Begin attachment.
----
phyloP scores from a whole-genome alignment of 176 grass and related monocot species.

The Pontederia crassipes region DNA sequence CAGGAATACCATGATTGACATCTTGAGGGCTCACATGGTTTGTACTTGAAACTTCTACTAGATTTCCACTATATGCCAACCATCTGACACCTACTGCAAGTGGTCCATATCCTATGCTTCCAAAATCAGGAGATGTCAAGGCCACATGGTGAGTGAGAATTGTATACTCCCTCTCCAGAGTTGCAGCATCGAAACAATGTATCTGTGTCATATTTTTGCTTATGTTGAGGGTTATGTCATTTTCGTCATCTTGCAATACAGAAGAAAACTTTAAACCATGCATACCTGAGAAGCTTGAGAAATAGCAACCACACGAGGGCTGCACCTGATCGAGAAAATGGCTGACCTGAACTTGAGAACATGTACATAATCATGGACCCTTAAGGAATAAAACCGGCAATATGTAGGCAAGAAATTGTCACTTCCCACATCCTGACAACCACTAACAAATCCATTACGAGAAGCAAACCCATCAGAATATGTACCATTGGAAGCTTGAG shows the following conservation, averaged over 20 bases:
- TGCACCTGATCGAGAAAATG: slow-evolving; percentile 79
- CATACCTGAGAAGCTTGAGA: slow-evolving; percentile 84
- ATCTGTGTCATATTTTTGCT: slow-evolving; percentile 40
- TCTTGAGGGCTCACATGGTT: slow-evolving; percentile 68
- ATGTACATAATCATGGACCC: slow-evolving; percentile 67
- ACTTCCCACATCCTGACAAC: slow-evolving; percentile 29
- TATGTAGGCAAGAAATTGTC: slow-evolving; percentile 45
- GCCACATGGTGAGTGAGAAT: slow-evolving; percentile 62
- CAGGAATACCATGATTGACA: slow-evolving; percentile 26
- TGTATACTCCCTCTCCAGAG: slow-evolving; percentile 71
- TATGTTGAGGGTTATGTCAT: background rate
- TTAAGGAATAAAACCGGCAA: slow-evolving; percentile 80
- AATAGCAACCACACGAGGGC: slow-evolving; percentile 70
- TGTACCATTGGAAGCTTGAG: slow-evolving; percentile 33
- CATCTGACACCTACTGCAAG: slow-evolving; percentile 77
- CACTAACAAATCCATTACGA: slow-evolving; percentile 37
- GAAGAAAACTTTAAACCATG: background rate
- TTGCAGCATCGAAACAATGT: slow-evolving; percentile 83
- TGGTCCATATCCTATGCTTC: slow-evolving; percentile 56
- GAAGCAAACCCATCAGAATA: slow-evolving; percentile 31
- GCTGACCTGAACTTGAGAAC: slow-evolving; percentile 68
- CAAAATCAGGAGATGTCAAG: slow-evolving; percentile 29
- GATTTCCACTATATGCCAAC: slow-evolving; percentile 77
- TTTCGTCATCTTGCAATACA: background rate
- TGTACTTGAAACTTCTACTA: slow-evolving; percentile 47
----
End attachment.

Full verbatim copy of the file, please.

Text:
phyloP scores from a whole-genome alignment of 176 grass and related monocot species.

The Pontederia crassipes region DNA sequence CAGGAATACCATGATTGACATCTTGAGGGCTCACATGGTTTGTACTTGAAACTTCTACTAGATTTCCACTATATGCCAACCATCTGACACCTACTGCAAGTGGTCCATATCCTATGCTTCCAAAATCAGGAGATGTCAAGGCCACATGGTGAGTGAGAATTGTATACTCCCTCTCCAGAGTTGCAGCATCGAAACAATGTATCTGTGTCATATTTTTGCTTATGTTGAGGGTTATGTCATTTTCGTCATCTTGCAATACAGAAGAAAACTTTAAACCATGCATACCTGAGAAGCTTGAGAAATAGCAACCACACGAGGGCTGCACCTGATCGAGAAAATGGCTGACCTGAACTTGAGAACATGTACATAATCATGGACCCTTAAGGAATAAAACCGGCAATATGTAGGCAAGAAATTGTCACTTCCCACATCCTGACAACCACTAACAAATCCATTACGAGAAGCAAACCCATCAGAATATGTACCATTGGAAGCTTGAG shows the following conservation, averaged over 20 bases:
- TGCACCTGATCGAGAAAATG: slow-evolving; percentile 79
- CATACCTGAGAAGCTTGAGA: slow-evolving; percentile 84
- ATCTGTGTCATATTTTTGCT: slow-evolving; percentile 40
- TCTTGAGGGCTCACATGGTT: slow-evolving; percentile 68
- ATGTACATAATCATGGACCC: slow-evolving; percentile 67
- ACTTCCCACATCCTGACAAC: slow-evolving; percentile 29
- TATGTAGGCAAGAAATTGTC: slow-evolving; percentile 45
- GCCACATGGTGAGTGAGAAT: slow-evolving; percentile 62
- CAGGAATACCATGATTGACA: slow-evolving; percentile 26
- TGTATACTCCCTCTCCAGAG: slow-evolving; percentile 71
- TATGTTGAGGGTTATGTCAT: background rate
- TTAAGGAATAAAACCGGCAA: slow-evolving; percentile 80
- AATAGCAACCACACGAGGGC: slow-evolving; percentile 70
- TGTACCATTGGAAGCTTGAG: slow-evolving; percentile 33
- CATCTGACACCTACTGCAAG: slow-evolving; percentile 77
- CACTAACAAATCCATTACGA: slow-evolving; percentile 37
- GAAGAAAACTTTAAACCATG: background rate
- TTGCAGCATCGAAACAATGT: slow-evolving; percentile 83
- TGGTCCATATCCTATGCTTC: slow-evolving; percentile 56
- GAAGCAAACCCATCAGAATA: slow-evolving; percentile 31
- GCTGACCTGAACTTGAGAAC: slow-evolving; percentile 68
- CAAAATCAGGAGATGTCAAG: slow-evolving; percentile 29
- GATTTCCACTATATGCCAAC: slow-evolving; percentile 77
- TTTCGTCATCTTGCAATACA: background rate
- TGTACTTGAAACTTCTACTA: slow-evolving; percentile 47